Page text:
NEW YORK – Laboratory Corporation of America on Thursday reported a 10 percent decline in Q4 revenues as a recovery in base testing levels was overset by a drop in COVID-19 testing.
Total revenues for the quarter ended Dec. 31, 2021 were $4.06 billion, down from $4.49 billion in the same quarter last year but beating analysts' average estimate of $3.90 billion.
Diagnostics revenues for the fourth quarter were $2.62 billion, down 17 percent from $3.15 billion in the same quarter last year. The company's Covance drug development business saw revenues rise 4 percent to $1.45 billion in the quarter from $1.40 billion in the fourth quarter of 2020.
Less than 1 percent of LabCorp's diagnostics business growth came from acquisitions with less than 1 percent also coming from favorable currency translation, the Burlington, North Carolina-based firm said. The 10 percent decline in organic revenues was composed of a 15 percent drop in COVID-19 testing, offset by a 5 percent increase in the company's base testing business. Test volumes (measured by requisitions) were down 9 percent during the quarter as acquisition-related volume grew less than 1 percent and base testing volumes were up 8 percent.
Labcorp announced Wednesday that it has entered into an agreement with St. Louis-based health system Ascension to manage the system's hospital-based laboratories in 10 states and to acquire certain parts of Ascension's outreach business. The lab management arrangement will cover Ascension’s hospital laboratories in Alabama, Florida, Kansas, Maryland, Michigan, New York, Oklahoma, Tennessee, Texas, and Wisconsin, Labcorp said. Financial and other terms of the transaction were not disclosed.
On a conference call following release of the Q4 results, LabCorp Chairman and CEO Adam Schecter said that the company expects the first year annualized revenues from the Ascension deal to be between $550 and $600 million.
He added that Labcorp anticipates more M&A activity "in the coming months."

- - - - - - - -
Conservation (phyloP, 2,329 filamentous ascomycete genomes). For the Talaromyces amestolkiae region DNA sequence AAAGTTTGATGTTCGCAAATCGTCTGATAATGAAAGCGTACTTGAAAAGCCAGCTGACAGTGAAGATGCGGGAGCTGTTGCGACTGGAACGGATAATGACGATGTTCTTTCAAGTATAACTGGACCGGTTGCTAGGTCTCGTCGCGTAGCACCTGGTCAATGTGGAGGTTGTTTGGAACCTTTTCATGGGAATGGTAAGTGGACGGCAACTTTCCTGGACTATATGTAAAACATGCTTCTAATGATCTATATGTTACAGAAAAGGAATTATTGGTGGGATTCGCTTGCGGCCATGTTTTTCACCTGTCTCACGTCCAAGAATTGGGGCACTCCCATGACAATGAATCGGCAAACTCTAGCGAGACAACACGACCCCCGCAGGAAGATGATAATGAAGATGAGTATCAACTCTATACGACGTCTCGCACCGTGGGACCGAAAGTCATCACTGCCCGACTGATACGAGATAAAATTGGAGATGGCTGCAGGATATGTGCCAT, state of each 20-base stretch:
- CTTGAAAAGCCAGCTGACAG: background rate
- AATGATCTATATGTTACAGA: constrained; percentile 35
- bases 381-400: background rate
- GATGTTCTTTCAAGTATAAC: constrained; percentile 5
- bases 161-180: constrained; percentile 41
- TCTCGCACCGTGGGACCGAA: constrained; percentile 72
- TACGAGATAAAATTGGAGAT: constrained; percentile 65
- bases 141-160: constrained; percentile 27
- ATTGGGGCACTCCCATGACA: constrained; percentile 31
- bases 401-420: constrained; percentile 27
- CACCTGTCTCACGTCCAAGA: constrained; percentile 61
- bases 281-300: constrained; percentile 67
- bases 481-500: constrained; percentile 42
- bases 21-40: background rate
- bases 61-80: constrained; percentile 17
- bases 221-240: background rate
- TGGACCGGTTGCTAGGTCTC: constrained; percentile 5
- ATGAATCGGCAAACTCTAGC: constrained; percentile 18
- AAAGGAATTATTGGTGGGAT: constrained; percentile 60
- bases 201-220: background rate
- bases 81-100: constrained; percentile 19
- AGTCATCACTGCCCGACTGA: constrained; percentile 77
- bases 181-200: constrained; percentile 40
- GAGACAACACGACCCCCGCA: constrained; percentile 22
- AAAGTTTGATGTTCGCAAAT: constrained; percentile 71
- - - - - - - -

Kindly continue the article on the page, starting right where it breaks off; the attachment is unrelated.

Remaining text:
Schecter also highlighted the pending acquisition of Personal Genome Diagnostics, characterizing it as part of the company's larger effort to expand its testing offerings and clinical trial work in oncology.
Additionally, he addressed the results of Labcorp's review of its capital allocation and structure that it launched last year with the goal of improving its stock price. Echoing comments he first made at the 40th Annual JP Morgan Healthcare Conference in January, he said that the company is initiating a quarterly dividend starting in Q2 2022 and authorizing a $2.5 billion share repurchase, with $1 billion of common stock to be repurchased on an accelerated schedule.
Labcorp's net earnings for Q4 were $553.6 million, or $5.75 per share, compared to net earnings of $938.6 million, or $9.54 per share, in the same quarter last year. Adjusted EPS for Q4 2021 was $6.77, beating the consensus Wall Street estimate of $5.79.
The company's SG&A costs were $543.7 million, up 5 percent from $518.0 million in the same quarter last year.
For full-year 2021, revenues were $16.12 billion, up 15 percent from to $13.98 billion in 2020 and beating the analysts' average estimate of $15.99 billion. The diagnostics division posted $10.36 billion in revenues, up 12 percent from $9.25 billion in 2020. Full-year revenues in the Covance business grew 20 percent to $5.85 billion from $4.88 billion.
Acquisitions contributed under 1 percent to full-year 2021 revenues, while foreign currency translation also contributed just under 1 percent and disposition of businesses had a negative impact of less than 1 percent, LabCorp said. The 15 percent increase in organic revenue comprised 14 percent growth in the company's base business offset by a decline of less than 1 percent in COVID-19 testing.
Net earnings for the year was $2.38 billion, or $24.39 per share, compared to $1.56 billion, or $15.88 per share, in 2020. Adjusted EPS for full-year 2021 was $28.52, beating the consensus Wall Street estimate of $27.60.
For 2021, LabCorp spent $1.95 billion on SG&A, up 13 percent from $1.73 billion in 2020.
The company finished 2021 with cash and cash equivalents of $1.47 billion.
For 2022, LabCorp projected year-over-year revenue change ranging from a decline of 7 percent to a decline of 2 percent and adjusted EPS of between $17.25 and $21.25.
The company expects its base testing business will grow between 8 percent and 10 percent in 2022 compared to 2021 while COVID-19 revenue is anticipated to decline 60 percent to 75 percent year-over-year.
Glenn Eisenberg, Labcorp executive vice president and CFO, also provided a longer-term outlook, offering what he said was the company's "current view of the business from 2022 to 2024."
During that period he said the company expects enterprise-based business organic revenue to grow at a compound annual growth rate of 4 percent to 7 percent. Acquisitions are expected to provide additional annual growth or 2 percent to 3 percent. Labcorp expects its diagnostics base business to post an organic CAGR of 2.5 percent to 4 percent a year. Eisenberg noted that this is above the company's historical growth rate, adding that it expected it would be driven by "a continued recovery in our base business relative to 2021, broad-based growth including hospitals and health systems, and the lower incremental impact of [the Protecting Access to Medicare Act] in the outlook period."
In Thursday morning trading on the NYSE, Labcorp shares were up 2 percent to $287.51.